I love my job. I am a very lucky lady. It is an honour to be able to photograph a baby, to capture all their perfect newness – before it goes by far too quickly – in images that will be treasured forever. However, no matter how super cute and adorable those images may be, it is essential that baby safety remains #1 factor during a photoshoot. These new little people are beyond precious, and nothing is more important than their wellbeing. But fear not dear reader, there are ways in which us photographers can create those enchanting images AND keep baby safety paramount.
The topic might be one that you have not given much thought to, but I have wanted to blog about baby safety in newborn photography for a while now, and when I read an old article in the Huffington Post it made me think it’s too important not to write about, especially now with newborn photography really taking off in the UK but the industry here is currently unregulated. We are one of the most photographed generations in history, people want the latest, cutest trend in popular newborn images. However they, be they parents, photographers, even established photographers new to newborn photography, may be unaware of how some of these more complex poses are safely achieved. And that is where the potential danger lies. Anyone can attempt to pose a baby. Anyone can pick up a camera. But if you’re not experienced in both of these then there is a chance that baby’s safety will not be number one priority. And that is not acceptable.
So, the basics: Newborn babies cannot regulate their own body temperature, they cannot shiver to keep warm and seeing as a high percentage of newborn photography is done with naked babies it is imperative to keep the studio at a toasty temperature so baby does not get cold. Put it this way, if Mum & Dad do not need to remove a least one layer of clothing then it’s probably not warm enough. At the same time, the heater needs to be at a safe distance from baby’s delicate skin.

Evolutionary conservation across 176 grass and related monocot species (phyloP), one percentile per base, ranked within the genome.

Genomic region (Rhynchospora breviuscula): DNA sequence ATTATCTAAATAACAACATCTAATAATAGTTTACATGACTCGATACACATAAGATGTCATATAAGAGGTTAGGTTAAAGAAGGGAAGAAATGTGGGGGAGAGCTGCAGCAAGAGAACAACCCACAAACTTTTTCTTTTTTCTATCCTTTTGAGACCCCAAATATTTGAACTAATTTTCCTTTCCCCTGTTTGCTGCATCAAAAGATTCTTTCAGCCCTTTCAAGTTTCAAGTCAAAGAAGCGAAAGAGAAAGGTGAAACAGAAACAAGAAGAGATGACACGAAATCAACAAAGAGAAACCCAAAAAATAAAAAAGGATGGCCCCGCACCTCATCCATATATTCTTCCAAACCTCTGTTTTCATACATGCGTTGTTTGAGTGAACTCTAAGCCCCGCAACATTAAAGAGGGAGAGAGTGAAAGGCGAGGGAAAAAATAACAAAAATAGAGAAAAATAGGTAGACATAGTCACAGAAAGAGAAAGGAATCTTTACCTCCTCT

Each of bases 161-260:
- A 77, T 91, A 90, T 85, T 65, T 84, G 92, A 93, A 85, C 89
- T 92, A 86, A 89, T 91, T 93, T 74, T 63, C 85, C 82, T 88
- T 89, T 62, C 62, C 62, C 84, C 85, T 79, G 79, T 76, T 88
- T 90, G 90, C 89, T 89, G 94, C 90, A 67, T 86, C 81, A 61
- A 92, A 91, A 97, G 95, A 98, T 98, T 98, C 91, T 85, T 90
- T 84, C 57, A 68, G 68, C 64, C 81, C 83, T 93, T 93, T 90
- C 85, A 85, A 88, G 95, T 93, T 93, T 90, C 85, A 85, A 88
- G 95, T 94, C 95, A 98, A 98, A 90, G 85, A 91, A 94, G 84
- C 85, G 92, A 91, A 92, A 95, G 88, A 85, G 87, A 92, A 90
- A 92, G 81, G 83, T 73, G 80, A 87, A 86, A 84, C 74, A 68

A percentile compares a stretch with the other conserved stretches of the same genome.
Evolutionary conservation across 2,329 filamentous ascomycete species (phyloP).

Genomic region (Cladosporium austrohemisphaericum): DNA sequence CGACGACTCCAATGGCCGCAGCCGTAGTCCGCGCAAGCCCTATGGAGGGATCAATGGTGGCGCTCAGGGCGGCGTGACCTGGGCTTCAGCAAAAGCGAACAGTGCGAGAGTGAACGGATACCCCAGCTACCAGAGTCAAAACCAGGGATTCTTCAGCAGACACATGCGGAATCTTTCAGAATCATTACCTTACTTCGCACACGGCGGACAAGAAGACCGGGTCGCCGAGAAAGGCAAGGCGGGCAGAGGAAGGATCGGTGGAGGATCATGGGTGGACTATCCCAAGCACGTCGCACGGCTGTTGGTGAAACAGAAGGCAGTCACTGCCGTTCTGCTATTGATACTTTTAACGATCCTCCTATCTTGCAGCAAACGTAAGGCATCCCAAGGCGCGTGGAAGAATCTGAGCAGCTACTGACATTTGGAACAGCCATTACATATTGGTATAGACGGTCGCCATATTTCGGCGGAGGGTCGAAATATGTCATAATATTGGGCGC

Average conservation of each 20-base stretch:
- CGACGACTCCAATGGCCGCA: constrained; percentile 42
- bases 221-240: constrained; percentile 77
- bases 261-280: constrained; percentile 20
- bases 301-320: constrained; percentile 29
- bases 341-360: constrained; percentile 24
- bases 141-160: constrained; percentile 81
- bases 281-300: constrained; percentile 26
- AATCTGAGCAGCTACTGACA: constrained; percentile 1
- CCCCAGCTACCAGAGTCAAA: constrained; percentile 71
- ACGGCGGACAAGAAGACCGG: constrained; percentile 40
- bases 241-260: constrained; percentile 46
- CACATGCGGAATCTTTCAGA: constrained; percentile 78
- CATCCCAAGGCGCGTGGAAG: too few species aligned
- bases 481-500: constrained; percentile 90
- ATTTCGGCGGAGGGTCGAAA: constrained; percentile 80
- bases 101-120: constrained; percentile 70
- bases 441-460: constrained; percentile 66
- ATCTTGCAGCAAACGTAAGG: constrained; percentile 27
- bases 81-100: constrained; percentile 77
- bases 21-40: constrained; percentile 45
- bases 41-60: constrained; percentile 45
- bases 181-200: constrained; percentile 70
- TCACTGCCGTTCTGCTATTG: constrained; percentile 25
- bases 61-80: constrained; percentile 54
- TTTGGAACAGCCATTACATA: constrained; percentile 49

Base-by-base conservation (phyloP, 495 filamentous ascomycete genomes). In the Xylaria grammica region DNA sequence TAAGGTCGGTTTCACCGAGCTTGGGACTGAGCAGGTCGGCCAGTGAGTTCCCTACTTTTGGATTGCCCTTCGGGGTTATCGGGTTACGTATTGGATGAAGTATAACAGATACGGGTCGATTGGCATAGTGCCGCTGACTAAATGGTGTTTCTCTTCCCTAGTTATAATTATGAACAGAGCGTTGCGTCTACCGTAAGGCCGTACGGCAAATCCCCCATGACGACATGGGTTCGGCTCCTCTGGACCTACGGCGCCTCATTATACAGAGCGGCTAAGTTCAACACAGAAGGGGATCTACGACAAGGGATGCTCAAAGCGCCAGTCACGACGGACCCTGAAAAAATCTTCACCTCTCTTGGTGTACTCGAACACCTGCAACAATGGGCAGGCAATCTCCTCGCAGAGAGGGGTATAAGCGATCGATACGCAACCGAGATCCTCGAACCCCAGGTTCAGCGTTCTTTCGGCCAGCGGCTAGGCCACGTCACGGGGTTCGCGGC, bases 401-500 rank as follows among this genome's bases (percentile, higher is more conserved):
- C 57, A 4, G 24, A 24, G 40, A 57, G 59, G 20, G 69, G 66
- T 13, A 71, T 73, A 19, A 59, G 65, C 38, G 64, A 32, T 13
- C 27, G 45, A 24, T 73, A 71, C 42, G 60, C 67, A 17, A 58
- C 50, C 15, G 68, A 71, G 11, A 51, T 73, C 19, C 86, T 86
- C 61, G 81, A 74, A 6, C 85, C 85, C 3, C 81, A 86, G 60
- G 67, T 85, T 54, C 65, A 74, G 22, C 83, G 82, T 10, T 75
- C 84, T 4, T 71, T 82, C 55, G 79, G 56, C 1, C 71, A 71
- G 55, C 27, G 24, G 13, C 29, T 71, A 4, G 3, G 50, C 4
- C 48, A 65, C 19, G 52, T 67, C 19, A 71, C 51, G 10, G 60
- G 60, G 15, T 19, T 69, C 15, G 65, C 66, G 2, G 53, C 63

Newborn babies are surprisingly strong, their primitive newborn reflexes can make them startle and jolt, perhaps at a change in temperature, a sudden noise or movement. Those little legs can propel them unusually far so it is imperative that babies are not left unattended whilst posed, in case they decide to launch themselves without warning. Your newborn photographer needs to be experienced in understanding babies and how they ‘work’, ready to anticipate their movements, to keep them safe.
Newborn babies have little or no head control. Those precious heads are heavy, those newborn necks are weak. Babies must be supported at all times, during poses, between poses, whilst changing outfits and wraps. This is especially true when creating more complex poses. Those delicate necks and little wrists are absolutely not strong enough to support the baby’s head for this image to be created without assistance, and that is where a few photography tricks come into play. These sorts of poses that newborn photographers attempt to accomplish are composite images, where two or more digital images that are merged into one. The posing is done with the help of additional support (eg another pair of adult hands or extra padding & cushioning under the baby) to ensure that the baby is never put at risk; then later in the editing process, the helping hands are photoshopped out et voilà! A beautiful final image created safely with ‘invisible’ support.